This is an excellent time to become alarmed about the economy. Tune in to the news almost any night, and chances are you'll hear Dan Rather announce that the dollar has once again plunged to a record low versus the yen. Or he might announce that giant Episcopalian moths are playing the cello in his bathroom. Dan has been under a lot of strain lately.

And he is not alone. These days when you look at the faces of prominent investors, who once rode high on the economic boom, you can see the worry in their eyes, and you cannot help but think to yourself: "Hahahahahaha." Because odds are you feel you did not benefit from the economic boom.

Odds are the only time you even NOTICED the economic boom was when you were stopped at a red light and you glanced over next to you, and there, inside a German automobile costing more than your house, was a prominent investor using his or her cellular telephone for God knows what economic purpose, probably to purchase a major airline, whereas the only thing YOU ever accomplished at a red light was the occasional nose pick.

So perhaps you are even feeling a tad pleased about these disturbing economic developments. Well, forgive me for gently pointing out here that you are a stupid idiot. Because these developments, remote though they may seem, affect YOU. As the old saying goes: "Nothing happens in a vacuum." Well, okay, SOME things happen in a vacuum. For example, in ninth-grade science class, Tommy Longworth put a fly inside a bell jar and pumped out all the air and the fly actually exploded. So perhaps we should change the old saying to: "Flies explode in a vacuum." But that does not affect my central point, because I HAVE no central point. Which is why I think it is so important at this time that we address the disturbing economic situation.

The essential question is: "Can U.S. businesspeople compete in the world economy?" The answer -- and I must get somewhat technical here, for there are many complex issues involved -- is: "No." This answer is based on a careful analysis of TV commercials, which give the strong impression that U.S. businesspeople could not compete, head to head, with wax fruit.

The essential problem is illustrated by the series of fake-slice-of-life commercials for Nissan, a Japanese car manufacturer. In these commercials, a mandatorily interracial group of hip youngish California-style individuals who allegedly work for Nissan sit around a table and "rap" about the CONCEPT of this car. It sounds like this:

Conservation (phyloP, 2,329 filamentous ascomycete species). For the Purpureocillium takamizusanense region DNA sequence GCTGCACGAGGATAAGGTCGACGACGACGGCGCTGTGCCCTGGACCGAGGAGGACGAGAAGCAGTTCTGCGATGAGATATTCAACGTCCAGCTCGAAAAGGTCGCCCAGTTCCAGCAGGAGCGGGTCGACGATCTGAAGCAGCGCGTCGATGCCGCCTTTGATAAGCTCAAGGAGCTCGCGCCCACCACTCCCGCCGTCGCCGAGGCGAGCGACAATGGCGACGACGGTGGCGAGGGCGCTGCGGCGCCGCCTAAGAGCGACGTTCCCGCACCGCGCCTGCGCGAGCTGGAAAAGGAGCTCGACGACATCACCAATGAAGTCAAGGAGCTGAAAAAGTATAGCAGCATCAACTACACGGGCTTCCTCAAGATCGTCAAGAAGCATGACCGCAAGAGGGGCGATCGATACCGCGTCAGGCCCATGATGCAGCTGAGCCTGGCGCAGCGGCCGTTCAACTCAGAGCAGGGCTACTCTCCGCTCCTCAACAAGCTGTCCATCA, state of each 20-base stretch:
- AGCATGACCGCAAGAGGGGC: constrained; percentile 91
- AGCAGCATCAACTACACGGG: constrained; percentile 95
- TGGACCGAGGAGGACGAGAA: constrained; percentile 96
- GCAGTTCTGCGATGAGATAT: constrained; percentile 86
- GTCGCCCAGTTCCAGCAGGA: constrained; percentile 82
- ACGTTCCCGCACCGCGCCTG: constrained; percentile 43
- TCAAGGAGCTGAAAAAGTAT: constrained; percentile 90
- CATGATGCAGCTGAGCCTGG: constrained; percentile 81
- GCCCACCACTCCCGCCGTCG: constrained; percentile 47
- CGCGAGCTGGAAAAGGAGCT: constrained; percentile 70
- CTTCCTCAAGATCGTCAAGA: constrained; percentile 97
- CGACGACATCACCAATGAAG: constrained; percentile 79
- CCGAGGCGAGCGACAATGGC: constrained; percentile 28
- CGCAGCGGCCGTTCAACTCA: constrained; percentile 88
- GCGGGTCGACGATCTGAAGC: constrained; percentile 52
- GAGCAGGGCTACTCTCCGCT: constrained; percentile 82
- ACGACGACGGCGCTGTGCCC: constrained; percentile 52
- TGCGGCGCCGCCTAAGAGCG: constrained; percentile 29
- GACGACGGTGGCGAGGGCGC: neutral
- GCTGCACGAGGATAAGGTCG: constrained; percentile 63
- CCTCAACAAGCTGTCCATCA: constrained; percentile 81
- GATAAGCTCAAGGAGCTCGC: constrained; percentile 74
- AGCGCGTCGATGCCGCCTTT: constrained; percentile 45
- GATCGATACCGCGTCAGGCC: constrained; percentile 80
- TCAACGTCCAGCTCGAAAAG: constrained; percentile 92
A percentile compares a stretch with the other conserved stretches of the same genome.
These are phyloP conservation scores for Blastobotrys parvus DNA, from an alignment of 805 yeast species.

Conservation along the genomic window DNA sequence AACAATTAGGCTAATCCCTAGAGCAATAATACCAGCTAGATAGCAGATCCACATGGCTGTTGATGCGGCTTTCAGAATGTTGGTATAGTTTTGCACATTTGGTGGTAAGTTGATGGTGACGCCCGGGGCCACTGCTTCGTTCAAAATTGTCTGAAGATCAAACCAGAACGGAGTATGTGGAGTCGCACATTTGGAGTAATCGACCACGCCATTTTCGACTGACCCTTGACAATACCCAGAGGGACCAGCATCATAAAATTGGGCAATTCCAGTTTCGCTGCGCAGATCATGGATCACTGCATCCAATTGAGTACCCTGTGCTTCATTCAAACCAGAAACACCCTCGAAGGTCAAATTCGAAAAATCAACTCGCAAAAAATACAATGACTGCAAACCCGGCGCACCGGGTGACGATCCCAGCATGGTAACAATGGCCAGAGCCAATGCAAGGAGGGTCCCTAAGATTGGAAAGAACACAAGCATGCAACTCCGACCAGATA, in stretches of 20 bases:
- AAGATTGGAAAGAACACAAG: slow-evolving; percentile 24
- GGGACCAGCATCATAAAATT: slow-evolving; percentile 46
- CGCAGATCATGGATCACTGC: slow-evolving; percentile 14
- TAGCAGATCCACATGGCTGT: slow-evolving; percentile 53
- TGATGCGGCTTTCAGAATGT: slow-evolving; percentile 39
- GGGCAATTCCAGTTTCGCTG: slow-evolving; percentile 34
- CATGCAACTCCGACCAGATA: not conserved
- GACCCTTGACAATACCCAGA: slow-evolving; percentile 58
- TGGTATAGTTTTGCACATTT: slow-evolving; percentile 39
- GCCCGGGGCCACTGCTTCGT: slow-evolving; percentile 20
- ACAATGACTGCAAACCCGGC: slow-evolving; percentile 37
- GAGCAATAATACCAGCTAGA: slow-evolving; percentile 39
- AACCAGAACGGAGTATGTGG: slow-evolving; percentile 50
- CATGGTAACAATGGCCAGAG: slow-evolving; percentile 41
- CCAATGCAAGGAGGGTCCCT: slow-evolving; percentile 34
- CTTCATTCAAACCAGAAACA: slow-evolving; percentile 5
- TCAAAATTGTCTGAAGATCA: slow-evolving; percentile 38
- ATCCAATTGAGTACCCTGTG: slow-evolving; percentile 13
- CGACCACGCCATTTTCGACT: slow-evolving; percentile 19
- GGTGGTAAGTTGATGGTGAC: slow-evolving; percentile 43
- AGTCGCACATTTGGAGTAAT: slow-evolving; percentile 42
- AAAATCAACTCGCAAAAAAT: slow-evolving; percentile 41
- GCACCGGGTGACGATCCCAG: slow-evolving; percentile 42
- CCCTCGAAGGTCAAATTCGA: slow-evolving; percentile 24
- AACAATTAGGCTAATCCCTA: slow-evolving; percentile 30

FIRST PERSON: Because this is more than a car. This is ...

SECOND PERSON: Yes. We're talking about human beings, and it's ...

THIRD PERSON: Exactly. It's not just transportation, it's, you know, it's ...

NORMAL PERSON: What the hell are we TALKING about?

Of course I made that last part up. There is no normal person in this group. There are just these unintelligible Californians, and every time I hear them I want to leap to my feet and scream: "STOP IT! Over in Japan, they are actually DESIGNING and BUILDING these cars, and over here WE CAN'T EVEN MAKE COHERENT STATEMENTS ABOUT THEM!"

We also cannot stop fretting about our business telephone systems. This is why Mr. John Naisbitt, the bearded business guru who wrote the humongous best seller "Megatrends," is receiving large dollars to appear in a series of commercials wherein he strides purposefully through corporate offices, never slowing down for a moment, while various businesspeople tag along like yappy little dogs, babbling breathlessly at him about their telephones:

BUSINESSPERSON: John, we have a telephone system manufactured by whatever giant corporation is paying for this commercial!

NAISBITT (continuing to stride): Good. Where is the bank?

And, of course, you have the commercials where savvy businesspeople get Ahead by using their Macintosh computers to create the ultimate American business product: a really sharp-looking report.

Do you see what is happening here? It used to be that the people who acted like cretins in commercials were consumers -- The Housewife Who Becomes Nearly Suicidal Over Kitchen Odor, The Man Who Strikes Up Conversations With Near-Strangers About His Hemorrhoidal Tissue, etc. -- but today we are seeing equally ludicrous commercial behavior from business role models. I think we need to be alarmed about this. I think we need to take action before our nation is destroyed by the vacuum of unemployment as the air of international trade is pumped out of the bell jar of the economy by the Tommy Longworth of foreign competition. I think we need to change the channel.